August is the month of Women in Translation. So, while shopping around for more books to include in my reading project, I came across this blog post on the disparity between male/female writers and, worse, translated male/female writers. Shocking! I thought, surely I’m doing better than this and started counting …  shocking again. 19 out of 59 books I’ve read so far were written by women (plus two collections where female writers had contributed). There’s definitely much room for improvement on my part.

On a brighter note, many thanks to Flora Alexander for introducing me to Jean Rhys.

57 Croatia: Zoran Ferić – The Death of the Little Match Girl

I think, this novel has been the first book ever that I’ve read that had a transgender character. So I thought it would be a fascinating new world to explore. Sadly, the underlying stereotyping, and on top of that homophobia, made this book much less fun to read than the cover and blurb promised.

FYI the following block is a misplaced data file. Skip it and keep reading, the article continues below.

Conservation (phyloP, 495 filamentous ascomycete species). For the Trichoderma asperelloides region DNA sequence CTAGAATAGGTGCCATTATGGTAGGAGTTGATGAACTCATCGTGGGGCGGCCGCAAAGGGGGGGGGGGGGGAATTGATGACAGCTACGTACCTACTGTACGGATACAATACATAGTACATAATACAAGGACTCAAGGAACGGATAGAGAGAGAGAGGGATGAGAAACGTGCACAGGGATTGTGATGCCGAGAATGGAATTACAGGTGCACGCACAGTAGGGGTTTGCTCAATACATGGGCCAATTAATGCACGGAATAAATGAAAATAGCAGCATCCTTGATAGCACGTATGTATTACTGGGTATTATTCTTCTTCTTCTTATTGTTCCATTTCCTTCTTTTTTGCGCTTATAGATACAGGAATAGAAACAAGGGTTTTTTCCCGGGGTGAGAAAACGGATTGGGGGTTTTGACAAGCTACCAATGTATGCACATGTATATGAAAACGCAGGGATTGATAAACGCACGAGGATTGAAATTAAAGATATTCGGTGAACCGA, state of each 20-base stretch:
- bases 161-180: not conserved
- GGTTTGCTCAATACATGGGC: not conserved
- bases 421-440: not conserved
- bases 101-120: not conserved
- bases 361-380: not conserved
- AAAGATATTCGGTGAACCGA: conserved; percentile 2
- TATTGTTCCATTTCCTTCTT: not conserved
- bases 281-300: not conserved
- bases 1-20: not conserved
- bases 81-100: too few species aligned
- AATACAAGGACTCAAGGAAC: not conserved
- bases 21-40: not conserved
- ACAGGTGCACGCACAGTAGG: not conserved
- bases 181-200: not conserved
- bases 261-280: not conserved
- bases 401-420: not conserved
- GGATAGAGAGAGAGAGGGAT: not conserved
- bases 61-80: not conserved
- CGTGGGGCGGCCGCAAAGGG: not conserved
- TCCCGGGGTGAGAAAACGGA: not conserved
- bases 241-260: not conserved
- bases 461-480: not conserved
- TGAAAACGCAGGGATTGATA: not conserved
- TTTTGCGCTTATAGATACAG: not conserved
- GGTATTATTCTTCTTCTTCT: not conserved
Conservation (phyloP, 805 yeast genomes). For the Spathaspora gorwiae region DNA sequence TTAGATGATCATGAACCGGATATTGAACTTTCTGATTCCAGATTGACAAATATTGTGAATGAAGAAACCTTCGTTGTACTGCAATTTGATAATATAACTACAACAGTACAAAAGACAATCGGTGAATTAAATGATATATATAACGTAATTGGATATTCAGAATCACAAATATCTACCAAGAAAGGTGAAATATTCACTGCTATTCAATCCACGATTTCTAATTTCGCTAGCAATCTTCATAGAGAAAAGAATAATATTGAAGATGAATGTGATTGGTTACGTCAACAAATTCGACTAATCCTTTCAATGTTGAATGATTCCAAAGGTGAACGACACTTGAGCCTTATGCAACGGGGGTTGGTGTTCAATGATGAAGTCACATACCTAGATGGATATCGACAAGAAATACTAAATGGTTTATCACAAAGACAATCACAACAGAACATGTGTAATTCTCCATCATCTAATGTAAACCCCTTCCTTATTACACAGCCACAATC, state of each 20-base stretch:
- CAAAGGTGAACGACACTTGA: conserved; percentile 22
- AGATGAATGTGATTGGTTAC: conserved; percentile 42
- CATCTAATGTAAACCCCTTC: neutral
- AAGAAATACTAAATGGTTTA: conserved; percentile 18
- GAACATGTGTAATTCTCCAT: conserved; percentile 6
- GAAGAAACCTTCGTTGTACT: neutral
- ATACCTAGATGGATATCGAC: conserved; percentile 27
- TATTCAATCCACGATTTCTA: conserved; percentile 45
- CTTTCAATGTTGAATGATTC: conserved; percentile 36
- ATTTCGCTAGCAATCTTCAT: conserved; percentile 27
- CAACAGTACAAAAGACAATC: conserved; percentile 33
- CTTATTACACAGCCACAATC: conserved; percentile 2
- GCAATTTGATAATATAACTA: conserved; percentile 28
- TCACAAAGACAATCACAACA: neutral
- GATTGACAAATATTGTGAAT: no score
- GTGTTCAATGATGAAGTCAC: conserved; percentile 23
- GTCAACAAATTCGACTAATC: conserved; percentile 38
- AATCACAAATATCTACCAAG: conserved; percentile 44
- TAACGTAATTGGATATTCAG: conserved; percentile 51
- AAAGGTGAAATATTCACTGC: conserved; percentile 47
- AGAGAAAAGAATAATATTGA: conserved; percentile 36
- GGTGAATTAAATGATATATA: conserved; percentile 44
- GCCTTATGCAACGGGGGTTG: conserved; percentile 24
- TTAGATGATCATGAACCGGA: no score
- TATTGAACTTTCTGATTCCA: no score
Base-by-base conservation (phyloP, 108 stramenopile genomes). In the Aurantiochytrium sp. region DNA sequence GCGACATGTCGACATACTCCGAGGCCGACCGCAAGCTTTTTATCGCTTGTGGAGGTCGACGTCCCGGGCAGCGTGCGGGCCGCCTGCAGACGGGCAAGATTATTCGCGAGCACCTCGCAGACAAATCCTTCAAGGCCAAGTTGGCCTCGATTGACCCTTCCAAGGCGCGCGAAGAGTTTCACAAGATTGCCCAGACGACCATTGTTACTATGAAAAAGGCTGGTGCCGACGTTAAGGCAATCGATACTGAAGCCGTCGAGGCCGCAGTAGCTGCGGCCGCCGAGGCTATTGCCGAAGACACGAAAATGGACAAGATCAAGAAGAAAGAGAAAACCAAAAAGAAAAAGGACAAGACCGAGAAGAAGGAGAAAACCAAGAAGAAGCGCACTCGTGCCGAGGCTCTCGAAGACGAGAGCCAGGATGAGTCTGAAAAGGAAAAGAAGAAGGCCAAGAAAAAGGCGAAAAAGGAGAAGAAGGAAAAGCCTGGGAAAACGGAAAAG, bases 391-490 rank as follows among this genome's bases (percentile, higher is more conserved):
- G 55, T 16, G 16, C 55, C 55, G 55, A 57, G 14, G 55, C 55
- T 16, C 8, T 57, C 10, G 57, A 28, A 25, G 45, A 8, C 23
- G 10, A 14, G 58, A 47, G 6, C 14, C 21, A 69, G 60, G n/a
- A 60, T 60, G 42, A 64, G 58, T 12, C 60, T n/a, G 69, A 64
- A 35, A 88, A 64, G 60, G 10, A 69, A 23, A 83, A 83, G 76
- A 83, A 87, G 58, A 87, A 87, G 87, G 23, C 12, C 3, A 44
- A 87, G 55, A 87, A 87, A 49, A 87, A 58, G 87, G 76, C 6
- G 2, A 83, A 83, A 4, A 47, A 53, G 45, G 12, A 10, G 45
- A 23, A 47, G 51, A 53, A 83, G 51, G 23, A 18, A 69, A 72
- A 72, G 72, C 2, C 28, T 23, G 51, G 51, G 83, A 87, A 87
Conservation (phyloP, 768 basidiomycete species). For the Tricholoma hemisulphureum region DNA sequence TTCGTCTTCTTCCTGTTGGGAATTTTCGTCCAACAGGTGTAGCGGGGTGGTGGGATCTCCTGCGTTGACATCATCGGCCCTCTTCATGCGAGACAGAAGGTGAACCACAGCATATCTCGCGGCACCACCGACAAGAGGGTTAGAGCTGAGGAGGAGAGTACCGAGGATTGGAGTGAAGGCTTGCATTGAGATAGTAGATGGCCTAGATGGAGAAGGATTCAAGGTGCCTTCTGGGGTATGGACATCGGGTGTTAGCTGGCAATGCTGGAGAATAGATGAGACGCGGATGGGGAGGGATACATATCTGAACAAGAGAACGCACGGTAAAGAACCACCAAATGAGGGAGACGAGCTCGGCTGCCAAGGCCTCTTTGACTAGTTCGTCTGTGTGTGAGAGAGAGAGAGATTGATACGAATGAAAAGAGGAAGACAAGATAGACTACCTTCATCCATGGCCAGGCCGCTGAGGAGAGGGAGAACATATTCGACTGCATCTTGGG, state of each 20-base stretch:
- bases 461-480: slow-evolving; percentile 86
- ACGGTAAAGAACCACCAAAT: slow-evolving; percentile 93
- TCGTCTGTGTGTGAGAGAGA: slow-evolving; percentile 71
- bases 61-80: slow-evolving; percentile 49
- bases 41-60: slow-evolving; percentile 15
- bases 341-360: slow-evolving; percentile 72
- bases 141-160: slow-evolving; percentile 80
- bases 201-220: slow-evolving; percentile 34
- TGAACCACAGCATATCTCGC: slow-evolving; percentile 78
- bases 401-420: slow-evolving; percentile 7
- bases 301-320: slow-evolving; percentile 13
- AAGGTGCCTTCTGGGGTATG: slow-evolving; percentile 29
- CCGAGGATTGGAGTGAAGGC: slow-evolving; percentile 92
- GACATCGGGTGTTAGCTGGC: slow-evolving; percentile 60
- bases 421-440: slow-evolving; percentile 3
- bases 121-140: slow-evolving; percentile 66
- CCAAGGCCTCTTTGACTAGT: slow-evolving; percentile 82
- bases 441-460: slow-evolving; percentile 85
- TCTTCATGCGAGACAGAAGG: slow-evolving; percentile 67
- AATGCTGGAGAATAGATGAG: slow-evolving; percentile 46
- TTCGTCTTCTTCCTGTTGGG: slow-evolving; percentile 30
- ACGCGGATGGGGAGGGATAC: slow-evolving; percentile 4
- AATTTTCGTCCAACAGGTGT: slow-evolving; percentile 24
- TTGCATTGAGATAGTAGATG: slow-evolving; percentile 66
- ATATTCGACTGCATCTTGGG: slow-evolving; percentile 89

58 Dominica: Jean Rhys – Wild Sargasso Sea

This rather exceptional take on Jane Eyre added a much-needed voice to the choir of characters. I always thought of the Caribbean as a paradise on earth, but I’m beginning to realise how wrong I was.

59 South Korea: Han Kang – The Vegetarian

This novel is probably one of the weirdest books I’ve ever read. It started off quite funny, but then suddenly took a very dark turn. I found it one of these books in which no word is superfluous. It is a disturbing work, however, in my eyes absolutely worth the praise it has got.


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